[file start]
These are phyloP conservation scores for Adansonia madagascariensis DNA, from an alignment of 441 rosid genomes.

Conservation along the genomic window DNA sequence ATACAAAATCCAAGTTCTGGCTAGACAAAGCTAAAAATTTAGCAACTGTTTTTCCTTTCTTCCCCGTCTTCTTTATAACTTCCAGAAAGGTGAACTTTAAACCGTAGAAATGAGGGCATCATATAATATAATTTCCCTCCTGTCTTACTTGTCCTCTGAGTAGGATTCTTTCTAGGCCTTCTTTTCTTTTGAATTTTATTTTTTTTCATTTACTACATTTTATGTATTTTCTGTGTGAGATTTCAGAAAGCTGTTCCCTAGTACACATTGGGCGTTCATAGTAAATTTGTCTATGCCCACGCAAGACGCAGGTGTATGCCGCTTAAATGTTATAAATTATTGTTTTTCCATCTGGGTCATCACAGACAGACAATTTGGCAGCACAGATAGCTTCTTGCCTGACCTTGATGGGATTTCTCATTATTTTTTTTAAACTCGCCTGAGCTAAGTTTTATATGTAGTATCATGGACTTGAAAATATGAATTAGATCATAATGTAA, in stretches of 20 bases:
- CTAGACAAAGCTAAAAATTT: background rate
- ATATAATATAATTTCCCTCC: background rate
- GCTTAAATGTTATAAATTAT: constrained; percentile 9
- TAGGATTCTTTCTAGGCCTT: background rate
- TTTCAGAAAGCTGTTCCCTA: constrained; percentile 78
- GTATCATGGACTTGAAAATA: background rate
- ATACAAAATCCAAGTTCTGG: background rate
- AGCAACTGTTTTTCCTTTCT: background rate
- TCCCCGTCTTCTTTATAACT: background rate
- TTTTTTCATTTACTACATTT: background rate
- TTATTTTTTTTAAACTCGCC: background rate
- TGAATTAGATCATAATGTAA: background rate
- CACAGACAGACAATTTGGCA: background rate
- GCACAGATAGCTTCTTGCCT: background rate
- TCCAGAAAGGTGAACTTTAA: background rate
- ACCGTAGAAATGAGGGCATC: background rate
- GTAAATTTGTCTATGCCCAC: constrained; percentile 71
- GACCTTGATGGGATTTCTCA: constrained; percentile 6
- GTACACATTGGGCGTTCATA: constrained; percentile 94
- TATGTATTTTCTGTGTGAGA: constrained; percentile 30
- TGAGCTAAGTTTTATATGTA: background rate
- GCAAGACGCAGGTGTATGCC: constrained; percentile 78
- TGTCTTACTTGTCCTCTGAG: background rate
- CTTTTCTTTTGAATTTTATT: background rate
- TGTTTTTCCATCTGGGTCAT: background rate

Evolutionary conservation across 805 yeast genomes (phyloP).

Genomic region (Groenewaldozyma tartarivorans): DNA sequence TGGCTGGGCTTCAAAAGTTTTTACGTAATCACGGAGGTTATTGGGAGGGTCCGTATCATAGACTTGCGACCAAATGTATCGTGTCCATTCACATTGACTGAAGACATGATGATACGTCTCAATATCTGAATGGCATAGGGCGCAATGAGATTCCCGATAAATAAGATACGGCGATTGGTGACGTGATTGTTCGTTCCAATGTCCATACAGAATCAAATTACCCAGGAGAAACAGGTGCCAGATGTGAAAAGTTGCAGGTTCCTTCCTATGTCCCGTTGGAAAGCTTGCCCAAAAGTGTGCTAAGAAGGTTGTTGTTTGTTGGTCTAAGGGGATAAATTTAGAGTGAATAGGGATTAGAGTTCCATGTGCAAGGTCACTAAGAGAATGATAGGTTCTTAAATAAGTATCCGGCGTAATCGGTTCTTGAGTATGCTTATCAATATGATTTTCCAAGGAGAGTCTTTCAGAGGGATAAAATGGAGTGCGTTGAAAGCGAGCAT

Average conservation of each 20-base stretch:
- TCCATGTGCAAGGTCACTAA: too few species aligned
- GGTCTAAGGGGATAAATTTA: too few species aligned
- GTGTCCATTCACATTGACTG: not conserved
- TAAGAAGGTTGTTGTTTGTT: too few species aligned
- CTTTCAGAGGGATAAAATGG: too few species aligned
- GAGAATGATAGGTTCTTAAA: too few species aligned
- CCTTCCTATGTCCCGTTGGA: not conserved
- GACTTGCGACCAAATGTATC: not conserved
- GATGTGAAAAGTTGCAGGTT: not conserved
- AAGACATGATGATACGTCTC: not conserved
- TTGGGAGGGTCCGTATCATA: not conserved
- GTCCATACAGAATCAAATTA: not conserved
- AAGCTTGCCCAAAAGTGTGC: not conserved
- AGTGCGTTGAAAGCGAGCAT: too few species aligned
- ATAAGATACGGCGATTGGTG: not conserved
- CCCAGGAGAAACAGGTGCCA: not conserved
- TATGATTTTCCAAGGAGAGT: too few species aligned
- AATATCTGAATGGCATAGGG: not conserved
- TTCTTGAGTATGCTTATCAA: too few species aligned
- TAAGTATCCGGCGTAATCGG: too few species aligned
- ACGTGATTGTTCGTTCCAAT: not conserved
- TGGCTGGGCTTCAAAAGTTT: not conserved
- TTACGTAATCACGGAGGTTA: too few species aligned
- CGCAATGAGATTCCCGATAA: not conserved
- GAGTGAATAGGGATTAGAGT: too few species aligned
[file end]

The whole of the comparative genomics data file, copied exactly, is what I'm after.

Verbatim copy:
These are phyloP conservation scores for Adansonia madagascariensis DNA, from an alignment of 441 rosid genomes.

Conservation along the genomic window DNA sequence ATACAAAATCCAAGTTCTGGCTAGACAAAGCTAAAAATTTAGCAACTGTTTTTCCTTTCTTCCCCGTCTTCTTTATAACTTCCAGAAAGGTGAACTTTAAACCGTAGAAATGAGGGCATCATATAATATAATTTCCCTCCTGTCTTACTTGTCCTCTGAGTAGGATTCTTTCTAGGCCTTCTTTTCTTTTGAATTTTATTTTTTTTCATTTACTACATTTTATGTATTTTCTGTGTGAGATTTCAGAAAGCTGTTCCCTAGTACACATTGGGCGTTCATAGTAAATTTGTCTATGCCCACGCAAGACGCAGGTGTATGCCGCTTAAATGTTATAAATTATTGTTTTTCCATCTGGGTCATCACAGACAGACAATTTGGCAGCACAGATAGCTTCTTGCCTGACCTTGATGGGATTTCTCATTATTTTTTTTAAACTCGCCTGAGCTAAGTTTTATATGTAGTATCATGGACTTGAAAATATGAATTAGATCATAATGTAA, in stretches of 20 bases:
- CTAGACAAAGCTAAAAATTT: background rate
- ATATAATATAATTTCCCTCC: background rate
- GCTTAAATGTTATAAATTAT: constrained; percentile 9
- TAGGATTCTTTCTAGGCCTT: background rate
- TTTCAGAAAGCTGTTCCCTA: constrained; percentile 78
- GTATCATGGACTTGAAAATA: background rate
- ATACAAAATCCAAGTTCTGG: background rate
- AGCAACTGTTTTTCCTTTCT: background rate
- TCCCCGTCTTCTTTATAACT: background rate
- TTTTTTCATTTACTACATTT: background rate
- TTATTTTTTTTAAACTCGCC: background rate
- TGAATTAGATCATAATGTAA: background rate
- CACAGACAGACAATTTGGCA: background rate
- GCACAGATAGCTTCTTGCCT: background rate
- TCCAGAAAGGTGAACTTTAA: background rate
- ACCGTAGAAATGAGGGCATC: background rate
- GTAAATTTGTCTATGCCCAC: constrained; percentile 71
- GACCTTGATGGGATTTCTCA: constrained; percentile 6
- GTACACATTGGGCGTTCATA: constrained; percentile 94
- TATGTATTTTCTGTGTGAGA: constrained; percentile 30
- TGAGCTAAGTTTTATATGTA: background rate
- GCAAGACGCAGGTGTATGCC: constrained; percentile 78
- TGTCTTACTTGTCCTCTGAG: background rate
- CTTTTCTTTTGAATTTTATT: background rate
- TGTTTTTCCATCTGGGTCAT: background rate

Evolutionary conservation across 805 yeast genomes (phyloP).

Genomic region (Groenewaldozyma tartarivorans): DNA sequence TGGCTGGGCTTCAAAAGTTTTTACGTAATCACGGAGGTTATTGGGAGGGTCCGTATCATAGACTTGCGACCAAATGTATCGTGTCCATTCACATTGACTGAAGACATGATGATACGTCTCAATATCTGAATGGCATAGGGCGCAATGAGATTCCCGATAAATAAGATACGGCGATTGGTGACGTGATTGTTCGTTCCAATGTCCATACAGAATCAAATTACCCAGGAGAAACAGGTGCCAGATGTGAAAAGTTGCAGGTTCCTTCCTATGTCCCGTTGGAAAGCTTGCCCAAAAGTGTGCTAAGAAGGTTGTTGTTTGTTGGTCTAAGGGGATAAATTTAGAGTGAATAGGGATTAGAGTTCCATGTGCAAGGTCACTAAGAGAATGATAGGTTCTTAAATAAGTATCCGGCGTAATCGGTTCTTGAGTATGCTTATCAATATGATTTTCCAAGGAGAGTCTTTCAGAGGGATAAAATGGAGTGCGTTGAAAGCGAGCAT

Average conservation of each 20-base stretch:
- TCCATGTGCAAGGTCACTAA: too few species aligned
- GGTCTAAGGGGATAAATTTA: too few species aligned
- GTGTCCATTCACATTGACTG: not conserved
- TAAGAAGGTTGTTGTTTGTT: too few species aligned
- CTTTCAGAGGGATAAAATGG: too few species aligned
- GAGAATGATAGGTTCTTAAA: too few species aligned
- CCTTCCTATGTCCCGTTGGA: not conserved
- GACTTGCGACCAAATGTATC: not conserved
- GATGTGAAAAGTTGCAGGTT: not conserved
- AAGACATGATGATACGTCTC: not conserved
- TTGGGAGGGTCCGTATCATA: not conserved
- GTCCATACAGAATCAAATTA: not conserved
- AAGCTTGCCCAAAAGTGTGC: not conserved
- AGTGCGTTGAAAGCGAGCAT: too few species aligned
- ATAAGATACGGCGATTGGTG: not conserved
- CCCAGGAGAAACAGGTGCCA: not conserved
- TATGATTTTCCAAGGAGAGT: too few species aligned
- AATATCTGAATGGCATAGGG: not conserved
- TTCTTGAGTATGCTTATCAA: too few species aligned
- TAAGTATCCGGCGTAATCGG: too few species aligned
- ACGTGATTGTTCGTTCCAAT: not conserved
- TGGCTGGGCTTCAAAAGTTT: not conserved
- TTACGTAATCACGGAGGTTA: too few species aligned
- CGCAATGAGATTCCCGATAA: not conserved
- GAGTGAATAGGGATTAGAGT: too few species aligned